First Amendment Audits is a social movement made up of individuals who are interested in making videos of their encounters with public officials. If the encounter results in an actual or perceived violation of the auditor’s First Amendment or other protected rights, then the video likely will be posted on social media and/or serve as the basis for a claim or suit. A violation may come about if the “auditor” is denied the right to take photos or videos in a public place or is detained for “suspicious” activity or other reasons.

Other “audit” scenarios could take place during public comment periods at governing body meetings. If the auditor is denied the right to speak on a particular topic during public comment, or to speak in a particular fashion, a First Amendment claim may result.

Auditors believe that the movement promotes transparency and open government.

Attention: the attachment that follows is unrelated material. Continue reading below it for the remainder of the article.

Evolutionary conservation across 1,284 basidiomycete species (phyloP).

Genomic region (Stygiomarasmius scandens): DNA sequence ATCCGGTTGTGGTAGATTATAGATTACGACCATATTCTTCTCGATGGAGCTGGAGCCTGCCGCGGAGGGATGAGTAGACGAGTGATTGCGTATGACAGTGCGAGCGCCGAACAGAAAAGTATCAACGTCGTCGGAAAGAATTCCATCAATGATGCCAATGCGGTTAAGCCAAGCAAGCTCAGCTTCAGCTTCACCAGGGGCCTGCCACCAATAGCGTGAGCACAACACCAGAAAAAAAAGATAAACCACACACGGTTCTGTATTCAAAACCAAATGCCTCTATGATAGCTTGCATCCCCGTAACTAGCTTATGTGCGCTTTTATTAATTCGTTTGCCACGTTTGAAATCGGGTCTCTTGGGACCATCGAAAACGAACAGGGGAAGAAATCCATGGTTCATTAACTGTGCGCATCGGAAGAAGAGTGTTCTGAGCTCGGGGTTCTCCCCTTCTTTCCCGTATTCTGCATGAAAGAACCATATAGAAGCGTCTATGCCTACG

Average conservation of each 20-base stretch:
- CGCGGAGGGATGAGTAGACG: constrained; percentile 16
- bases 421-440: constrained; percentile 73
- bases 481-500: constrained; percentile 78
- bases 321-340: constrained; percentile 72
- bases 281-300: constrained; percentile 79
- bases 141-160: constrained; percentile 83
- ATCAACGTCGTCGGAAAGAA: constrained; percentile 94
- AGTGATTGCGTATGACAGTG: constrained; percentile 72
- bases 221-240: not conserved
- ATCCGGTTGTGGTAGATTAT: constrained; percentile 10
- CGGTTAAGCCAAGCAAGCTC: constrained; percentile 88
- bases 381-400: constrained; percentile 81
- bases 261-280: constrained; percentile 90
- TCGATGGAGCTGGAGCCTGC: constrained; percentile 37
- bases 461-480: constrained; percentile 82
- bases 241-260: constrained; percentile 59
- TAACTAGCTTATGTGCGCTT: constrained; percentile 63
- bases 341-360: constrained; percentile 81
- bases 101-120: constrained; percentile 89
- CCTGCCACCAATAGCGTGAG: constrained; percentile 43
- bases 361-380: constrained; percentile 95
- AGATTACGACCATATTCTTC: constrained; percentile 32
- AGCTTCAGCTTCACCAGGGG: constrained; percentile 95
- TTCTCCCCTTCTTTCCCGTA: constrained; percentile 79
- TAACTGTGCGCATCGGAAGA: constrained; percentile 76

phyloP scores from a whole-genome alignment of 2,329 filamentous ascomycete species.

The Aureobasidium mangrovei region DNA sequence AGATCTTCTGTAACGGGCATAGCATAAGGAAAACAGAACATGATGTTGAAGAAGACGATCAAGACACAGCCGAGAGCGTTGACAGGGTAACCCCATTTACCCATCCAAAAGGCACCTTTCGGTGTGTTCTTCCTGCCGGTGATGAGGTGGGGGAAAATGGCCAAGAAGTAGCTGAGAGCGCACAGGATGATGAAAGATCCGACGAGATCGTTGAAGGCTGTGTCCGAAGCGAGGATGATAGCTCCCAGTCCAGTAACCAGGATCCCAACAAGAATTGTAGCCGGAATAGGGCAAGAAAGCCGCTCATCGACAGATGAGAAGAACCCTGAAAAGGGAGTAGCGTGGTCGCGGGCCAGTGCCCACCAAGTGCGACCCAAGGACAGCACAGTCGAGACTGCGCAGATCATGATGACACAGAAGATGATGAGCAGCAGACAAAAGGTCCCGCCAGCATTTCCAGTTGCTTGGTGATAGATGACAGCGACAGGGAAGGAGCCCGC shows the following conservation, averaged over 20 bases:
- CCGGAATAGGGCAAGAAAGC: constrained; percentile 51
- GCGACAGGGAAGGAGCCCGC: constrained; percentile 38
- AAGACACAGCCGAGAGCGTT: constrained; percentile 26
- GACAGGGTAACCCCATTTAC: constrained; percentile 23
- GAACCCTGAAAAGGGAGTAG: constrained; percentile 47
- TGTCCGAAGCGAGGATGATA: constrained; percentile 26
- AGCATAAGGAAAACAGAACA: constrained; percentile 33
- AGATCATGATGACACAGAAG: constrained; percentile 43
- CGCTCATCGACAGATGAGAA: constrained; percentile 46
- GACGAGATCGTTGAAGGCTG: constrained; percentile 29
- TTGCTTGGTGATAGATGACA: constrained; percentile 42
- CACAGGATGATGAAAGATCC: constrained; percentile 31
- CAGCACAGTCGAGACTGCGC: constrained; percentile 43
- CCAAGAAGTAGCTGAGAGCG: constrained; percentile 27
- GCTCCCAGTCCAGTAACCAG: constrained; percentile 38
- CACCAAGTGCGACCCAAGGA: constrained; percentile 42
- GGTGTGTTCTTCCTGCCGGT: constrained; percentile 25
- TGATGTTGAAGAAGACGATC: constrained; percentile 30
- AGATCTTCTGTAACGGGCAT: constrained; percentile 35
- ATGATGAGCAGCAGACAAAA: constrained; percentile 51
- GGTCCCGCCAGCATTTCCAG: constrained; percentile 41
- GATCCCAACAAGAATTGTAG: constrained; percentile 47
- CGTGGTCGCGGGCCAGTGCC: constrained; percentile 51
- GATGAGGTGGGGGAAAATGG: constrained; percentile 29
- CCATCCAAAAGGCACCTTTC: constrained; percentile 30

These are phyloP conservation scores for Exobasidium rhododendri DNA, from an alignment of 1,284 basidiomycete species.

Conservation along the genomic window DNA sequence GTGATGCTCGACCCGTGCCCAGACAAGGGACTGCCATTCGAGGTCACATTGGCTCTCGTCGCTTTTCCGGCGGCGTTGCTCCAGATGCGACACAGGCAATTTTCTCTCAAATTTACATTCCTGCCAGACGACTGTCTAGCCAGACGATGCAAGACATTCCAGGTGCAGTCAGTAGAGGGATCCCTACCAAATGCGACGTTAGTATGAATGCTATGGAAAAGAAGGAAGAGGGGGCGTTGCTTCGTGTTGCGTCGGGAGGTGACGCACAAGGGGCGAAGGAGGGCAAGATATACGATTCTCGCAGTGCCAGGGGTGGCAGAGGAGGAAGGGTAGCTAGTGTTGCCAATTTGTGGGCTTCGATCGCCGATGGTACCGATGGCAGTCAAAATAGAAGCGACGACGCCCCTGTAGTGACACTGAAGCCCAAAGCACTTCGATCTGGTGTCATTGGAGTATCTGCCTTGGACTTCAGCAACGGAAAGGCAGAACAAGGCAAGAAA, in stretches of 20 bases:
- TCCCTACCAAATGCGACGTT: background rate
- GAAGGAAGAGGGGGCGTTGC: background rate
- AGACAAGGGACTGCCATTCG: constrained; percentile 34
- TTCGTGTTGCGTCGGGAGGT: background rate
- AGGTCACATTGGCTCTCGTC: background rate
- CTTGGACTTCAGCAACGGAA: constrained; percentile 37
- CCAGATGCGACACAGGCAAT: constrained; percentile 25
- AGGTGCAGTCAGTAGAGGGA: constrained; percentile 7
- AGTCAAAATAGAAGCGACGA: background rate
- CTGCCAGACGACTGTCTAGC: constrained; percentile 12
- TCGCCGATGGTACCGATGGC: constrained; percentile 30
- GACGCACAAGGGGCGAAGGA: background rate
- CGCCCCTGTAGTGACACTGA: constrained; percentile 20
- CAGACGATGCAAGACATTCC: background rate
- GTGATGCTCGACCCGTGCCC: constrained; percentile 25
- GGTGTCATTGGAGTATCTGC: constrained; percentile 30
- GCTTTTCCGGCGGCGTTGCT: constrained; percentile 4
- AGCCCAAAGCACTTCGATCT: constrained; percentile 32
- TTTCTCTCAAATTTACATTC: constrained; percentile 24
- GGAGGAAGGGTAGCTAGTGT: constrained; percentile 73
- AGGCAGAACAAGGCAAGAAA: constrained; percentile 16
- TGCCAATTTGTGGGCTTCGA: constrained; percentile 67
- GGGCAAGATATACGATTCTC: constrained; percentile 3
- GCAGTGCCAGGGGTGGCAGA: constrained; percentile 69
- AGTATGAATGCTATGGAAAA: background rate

The First Amendment states, Congress shall make no law respecting an establishment of religion, or prohibiting the free exercise thereof; or abridging the freedom of speech, or of the press; or the right of the people peaceably to assemble, and to petition the Government for a redress of grievances. A First Amendment auditor’s focus is to identify the proper or improper response of public employees when in the presence of a camera. There are no laws in place prohibiting the recording of activities in a public place; however, this does not include the right to trespass into non-public spaces to take photos/videos or interfering with law enforcement operations. Non-public spaces need to be secured and marked as such (e.g., “employees only,” “restricted area-authorized personnel only”).